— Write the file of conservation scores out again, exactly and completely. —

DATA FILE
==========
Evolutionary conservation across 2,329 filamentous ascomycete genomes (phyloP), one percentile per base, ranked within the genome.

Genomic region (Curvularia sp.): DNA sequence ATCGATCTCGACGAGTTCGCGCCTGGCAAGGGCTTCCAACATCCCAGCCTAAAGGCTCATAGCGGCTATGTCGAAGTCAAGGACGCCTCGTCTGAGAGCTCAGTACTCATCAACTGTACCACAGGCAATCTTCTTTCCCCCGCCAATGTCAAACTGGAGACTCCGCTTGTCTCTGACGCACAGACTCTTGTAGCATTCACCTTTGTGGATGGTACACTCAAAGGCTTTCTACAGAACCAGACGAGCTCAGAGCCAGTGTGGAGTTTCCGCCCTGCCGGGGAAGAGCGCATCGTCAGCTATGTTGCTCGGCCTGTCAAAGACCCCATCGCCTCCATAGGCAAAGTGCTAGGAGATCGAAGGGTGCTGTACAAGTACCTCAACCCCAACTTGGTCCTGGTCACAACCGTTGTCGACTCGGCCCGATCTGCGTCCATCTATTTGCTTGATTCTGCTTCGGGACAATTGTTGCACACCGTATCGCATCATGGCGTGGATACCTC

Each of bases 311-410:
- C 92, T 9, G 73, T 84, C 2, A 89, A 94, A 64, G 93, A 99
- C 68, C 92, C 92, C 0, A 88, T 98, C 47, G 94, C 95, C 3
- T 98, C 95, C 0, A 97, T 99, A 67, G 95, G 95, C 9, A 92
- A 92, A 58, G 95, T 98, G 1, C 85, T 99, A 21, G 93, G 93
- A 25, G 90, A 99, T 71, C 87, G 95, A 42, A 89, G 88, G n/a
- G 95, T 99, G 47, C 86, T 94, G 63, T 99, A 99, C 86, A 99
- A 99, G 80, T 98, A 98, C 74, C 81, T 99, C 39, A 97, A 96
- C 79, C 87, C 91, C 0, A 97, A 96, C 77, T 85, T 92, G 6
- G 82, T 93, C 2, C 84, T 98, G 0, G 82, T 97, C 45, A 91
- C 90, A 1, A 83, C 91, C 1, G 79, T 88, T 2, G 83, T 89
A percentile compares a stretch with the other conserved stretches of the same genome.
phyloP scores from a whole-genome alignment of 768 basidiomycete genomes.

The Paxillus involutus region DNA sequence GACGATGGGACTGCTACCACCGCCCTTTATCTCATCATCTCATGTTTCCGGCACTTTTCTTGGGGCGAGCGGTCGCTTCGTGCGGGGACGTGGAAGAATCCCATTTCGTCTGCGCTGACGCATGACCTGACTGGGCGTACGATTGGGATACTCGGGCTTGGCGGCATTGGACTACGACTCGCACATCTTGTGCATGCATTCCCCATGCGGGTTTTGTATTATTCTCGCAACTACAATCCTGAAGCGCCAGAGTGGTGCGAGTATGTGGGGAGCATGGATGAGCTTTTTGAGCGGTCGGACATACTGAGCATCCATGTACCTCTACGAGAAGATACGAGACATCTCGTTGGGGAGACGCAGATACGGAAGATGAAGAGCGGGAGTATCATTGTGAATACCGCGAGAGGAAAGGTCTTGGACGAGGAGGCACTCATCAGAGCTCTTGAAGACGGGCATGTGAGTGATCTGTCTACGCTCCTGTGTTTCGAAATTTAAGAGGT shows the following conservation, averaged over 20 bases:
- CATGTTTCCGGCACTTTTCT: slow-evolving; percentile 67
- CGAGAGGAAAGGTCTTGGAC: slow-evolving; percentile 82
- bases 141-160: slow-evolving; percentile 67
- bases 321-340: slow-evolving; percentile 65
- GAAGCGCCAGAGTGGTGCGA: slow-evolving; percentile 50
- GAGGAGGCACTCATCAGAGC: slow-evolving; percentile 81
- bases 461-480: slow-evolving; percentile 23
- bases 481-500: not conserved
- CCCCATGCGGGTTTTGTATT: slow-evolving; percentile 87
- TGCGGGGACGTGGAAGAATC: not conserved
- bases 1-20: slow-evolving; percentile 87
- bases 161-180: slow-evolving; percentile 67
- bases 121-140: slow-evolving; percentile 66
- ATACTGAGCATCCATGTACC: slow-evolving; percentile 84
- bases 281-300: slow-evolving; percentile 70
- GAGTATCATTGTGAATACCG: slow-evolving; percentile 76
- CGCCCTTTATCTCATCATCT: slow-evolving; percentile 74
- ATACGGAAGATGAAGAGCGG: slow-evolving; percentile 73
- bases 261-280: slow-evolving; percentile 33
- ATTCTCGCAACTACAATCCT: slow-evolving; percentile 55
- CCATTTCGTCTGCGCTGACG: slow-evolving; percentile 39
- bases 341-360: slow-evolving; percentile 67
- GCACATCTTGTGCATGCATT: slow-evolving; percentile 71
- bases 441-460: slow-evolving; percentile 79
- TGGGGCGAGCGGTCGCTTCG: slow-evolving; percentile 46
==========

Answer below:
Evolutionary conservation across 2,329 filamentous ascomycete genomes (phyloP), one percentile per base, ranked within the genome.

Genomic region (Curvularia sp.): DNA sequence ATCGATCTCGACGAGTTCGCGCCTGGCAAGGGCTTCCAACATCCCAGCCTAAAGGCTCATAGCGGCTATGTCGAAGTCAAGGACGCCTCGTCTGAGAGCTCAGTACTCATCAACTGTACCACAGGCAATCTTCTTTCCCCCGCCAATGTCAAACTGGAGACTCCGCTTGTCTCTGACGCACAGACTCTTGTAGCATTCACCTTTGTGGATGGTACACTCAAAGGCTTTCTACAGAACCAGACGAGCTCAGAGCCAGTGTGGAGTTTCCGCCCTGCCGGGGAAGAGCGCATCGTCAGCTATGTTGCTCGGCCTGTCAAAGACCCCATCGCCTCCATAGGCAAAGTGCTAGGAGATCGAAGGGTGCTGTACAAGTACCTCAACCCCAACTTGGTCCTGGTCACAACCGTTGTCGACTCGGCCCGATCTGCGTCCATCTATTTGCTTGATTCTGCTTCGGGACAATTGTTGCACACCGTATCGCATCATGGCGTGGATACCTC

Each of bases 311-410:
- C 92, T 9, G 73, T 84, C 2, A 89, A 94, A 64, G 93, A 99
- C 68, C 92, C 92, C 0, A 88, T 98, C 47, G 94, C 95, C 3
- T 98, C 95, C 0, A 97, T 99, A 67, G 95, G 95, C 9, A 92
- A 92, A 58, G 95, T 98, G 1, C 85, T 99, A 21, G 93, G 93
- A 25, G 90, A 99, T 71, C 87, G 95, A 42, A 89, G 88, G n/a
- G 95, T 99, G 47, C 86, T 94, G 63, T 99, A 99, C 86, A 99
- A 99, G 80, T 98, A 98, C 74, C 81, T 99, C 39, A 97, A 96
- C 79, C 87, C 91, C 0, A 97, A 96, C 77, T 85, T 92, G 6
- G 82, T 93, C 2, C 84, T 98, G 0, G 82, T 97, C 45, A 91
- C 90, A 1, A 83, C 91, C 1, G 79, T 88, T 2, G 83, T 89
A percentile compares a stretch with the other conserved stretches of the same genome.
phyloP scores from a whole-genome alignment of 768 basidiomycete genomes.

The Paxillus involutus region DNA sequence GACGATGGGACTGCTACCACCGCCCTTTATCTCATCATCTCATGTTTCCGGCACTTTTCTTGGGGCGAGCGGTCGCTTCGTGCGGGGACGTGGAAGAATCCCATTTCGTCTGCGCTGACGCATGACCTGACTGGGCGTACGATTGGGATACTCGGGCTTGGCGGCATTGGACTACGACTCGCACATCTTGTGCATGCATTCCCCATGCGGGTTTTGTATTATTCTCGCAACTACAATCCTGAAGCGCCAGAGTGGTGCGAGTATGTGGGGAGCATGGATGAGCTTTTTGAGCGGTCGGACATACTGAGCATCCATGTACCTCTACGAGAAGATACGAGACATCTCGTTGGGGAGACGCAGATACGGAAGATGAAGAGCGGGAGTATCATTGTGAATACCGCGAGAGGAAAGGTCTTGGACGAGGAGGCACTCATCAGAGCTCTTGAAGACGGGCATGTGAGTGATCTGTCTACGCTCCTGTGTTTCGAAATTTAAGAGGT shows the following conservation, averaged over 20 bases:
- CATGTTTCCGGCACTTTTCT: slow-evolving; percentile 67
- CGAGAGGAAAGGTCTTGGAC: slow-evolving; percentile 82
- bases 141-160: slow-evolving; percentile 67
- bases 321-340: slow-evolving; percentile 65
- GAAGCGCCAGAGTGGTGCGA: slow-evolving; percentile 50
- GAGGAGGCACTCATCAGAGC: slow-evolving; percentile 81
- bases 461-480: slow-evolving; percentile 23
- bases 481-500: not conserved
- CCCCATGCGGGTTTTGTATT: slow-evolving; percentile 87
- TGCGGGGACGTGGAAGAATC: not conserved
- bases 1-20: slow-evolving; percentile 87
- bases 161-180: slow-evolving; percentile 67
- bases 121-140: slow-evolving; percentile 66
- ATACTGAGCATCCATGTACC: slow-evolving; percentile 84
- bases 281-300: slow-evolving; percentile 70
- GAGTATCATTGTGAATACCG: slow-evolving; percentile 76
- CGCCCTTTATCTCATCATCT: slow-evolving; percentile 74
- ATACGGAAGATGAAGAGCGG: slow-evolving; percentile 73
- bases 261-280: slow-evolving; percentile 33
- ATTCTCGCAACTACAATCCT: slow-evolving; percentile 55
- CCATTTCGTCTGCGCTGACG: slow-evolving; percentile 39
- bases 341-360: slow-evolving; percentile 67
- GCACATCTTGTGCATGCATT: slow-evolving; percentile 71
- bases 441-460: slow-evolving; percentile 79
- TGGGGCGAGCGGTCGCTTCG: slow-evolving; percentile 46